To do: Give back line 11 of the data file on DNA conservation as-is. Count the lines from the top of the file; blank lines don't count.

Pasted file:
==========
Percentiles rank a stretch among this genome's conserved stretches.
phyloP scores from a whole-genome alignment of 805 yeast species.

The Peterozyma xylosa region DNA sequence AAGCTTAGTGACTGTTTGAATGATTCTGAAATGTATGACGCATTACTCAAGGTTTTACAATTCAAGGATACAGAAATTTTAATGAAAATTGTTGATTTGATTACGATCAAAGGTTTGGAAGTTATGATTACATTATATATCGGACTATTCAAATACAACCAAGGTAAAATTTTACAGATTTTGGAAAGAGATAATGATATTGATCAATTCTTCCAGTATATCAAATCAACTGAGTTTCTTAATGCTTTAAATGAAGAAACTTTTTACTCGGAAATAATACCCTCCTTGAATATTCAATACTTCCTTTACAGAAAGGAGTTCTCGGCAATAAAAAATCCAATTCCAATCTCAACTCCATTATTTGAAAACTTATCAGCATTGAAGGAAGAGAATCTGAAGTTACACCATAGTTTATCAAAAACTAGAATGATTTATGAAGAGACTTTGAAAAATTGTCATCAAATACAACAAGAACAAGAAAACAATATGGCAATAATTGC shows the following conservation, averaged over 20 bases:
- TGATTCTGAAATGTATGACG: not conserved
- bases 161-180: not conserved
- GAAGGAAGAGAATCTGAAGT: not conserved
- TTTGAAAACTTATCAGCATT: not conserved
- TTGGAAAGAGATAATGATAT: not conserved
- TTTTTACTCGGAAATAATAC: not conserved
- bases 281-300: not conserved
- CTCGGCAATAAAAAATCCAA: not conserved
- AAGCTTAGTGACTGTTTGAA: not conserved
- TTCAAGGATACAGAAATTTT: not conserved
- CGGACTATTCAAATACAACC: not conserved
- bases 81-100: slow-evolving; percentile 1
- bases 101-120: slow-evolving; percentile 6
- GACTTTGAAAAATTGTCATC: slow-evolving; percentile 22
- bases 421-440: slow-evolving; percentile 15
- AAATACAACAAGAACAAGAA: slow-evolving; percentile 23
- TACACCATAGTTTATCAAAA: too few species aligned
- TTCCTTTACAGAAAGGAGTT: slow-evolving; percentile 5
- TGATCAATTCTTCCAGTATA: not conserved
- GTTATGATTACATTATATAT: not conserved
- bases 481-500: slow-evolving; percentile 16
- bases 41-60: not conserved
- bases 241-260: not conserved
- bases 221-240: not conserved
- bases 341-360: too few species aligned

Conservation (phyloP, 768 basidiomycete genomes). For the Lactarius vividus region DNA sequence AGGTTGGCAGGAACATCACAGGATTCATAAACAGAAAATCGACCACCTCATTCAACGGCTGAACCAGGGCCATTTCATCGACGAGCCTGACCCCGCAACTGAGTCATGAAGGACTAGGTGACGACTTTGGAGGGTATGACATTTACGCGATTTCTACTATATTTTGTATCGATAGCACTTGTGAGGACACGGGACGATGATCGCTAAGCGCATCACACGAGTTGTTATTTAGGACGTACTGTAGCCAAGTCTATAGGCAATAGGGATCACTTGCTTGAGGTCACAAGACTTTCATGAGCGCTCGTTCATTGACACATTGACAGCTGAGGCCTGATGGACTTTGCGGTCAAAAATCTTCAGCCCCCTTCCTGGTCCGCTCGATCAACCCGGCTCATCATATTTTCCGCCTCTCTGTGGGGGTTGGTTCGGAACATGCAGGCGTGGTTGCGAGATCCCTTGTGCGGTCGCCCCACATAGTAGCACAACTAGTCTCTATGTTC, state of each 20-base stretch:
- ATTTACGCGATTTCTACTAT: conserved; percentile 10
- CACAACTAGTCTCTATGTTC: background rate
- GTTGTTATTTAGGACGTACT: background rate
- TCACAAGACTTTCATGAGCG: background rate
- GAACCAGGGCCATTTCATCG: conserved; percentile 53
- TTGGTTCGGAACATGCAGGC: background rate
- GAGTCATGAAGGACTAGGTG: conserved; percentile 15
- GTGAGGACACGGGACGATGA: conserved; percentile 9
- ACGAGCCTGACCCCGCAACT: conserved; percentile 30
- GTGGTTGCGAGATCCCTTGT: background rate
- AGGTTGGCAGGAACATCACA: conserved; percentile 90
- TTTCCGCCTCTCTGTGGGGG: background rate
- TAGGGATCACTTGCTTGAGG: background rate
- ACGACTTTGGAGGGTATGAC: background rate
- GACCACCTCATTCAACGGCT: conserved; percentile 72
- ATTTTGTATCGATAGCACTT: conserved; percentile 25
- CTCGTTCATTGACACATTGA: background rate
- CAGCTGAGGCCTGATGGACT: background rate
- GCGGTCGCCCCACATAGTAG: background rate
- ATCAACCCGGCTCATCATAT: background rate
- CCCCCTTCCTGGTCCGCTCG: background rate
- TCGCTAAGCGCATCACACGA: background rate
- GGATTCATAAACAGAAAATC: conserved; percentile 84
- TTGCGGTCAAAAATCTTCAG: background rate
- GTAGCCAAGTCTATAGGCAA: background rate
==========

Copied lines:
- CTCGGCAATAAAAAATCCAA: not conserved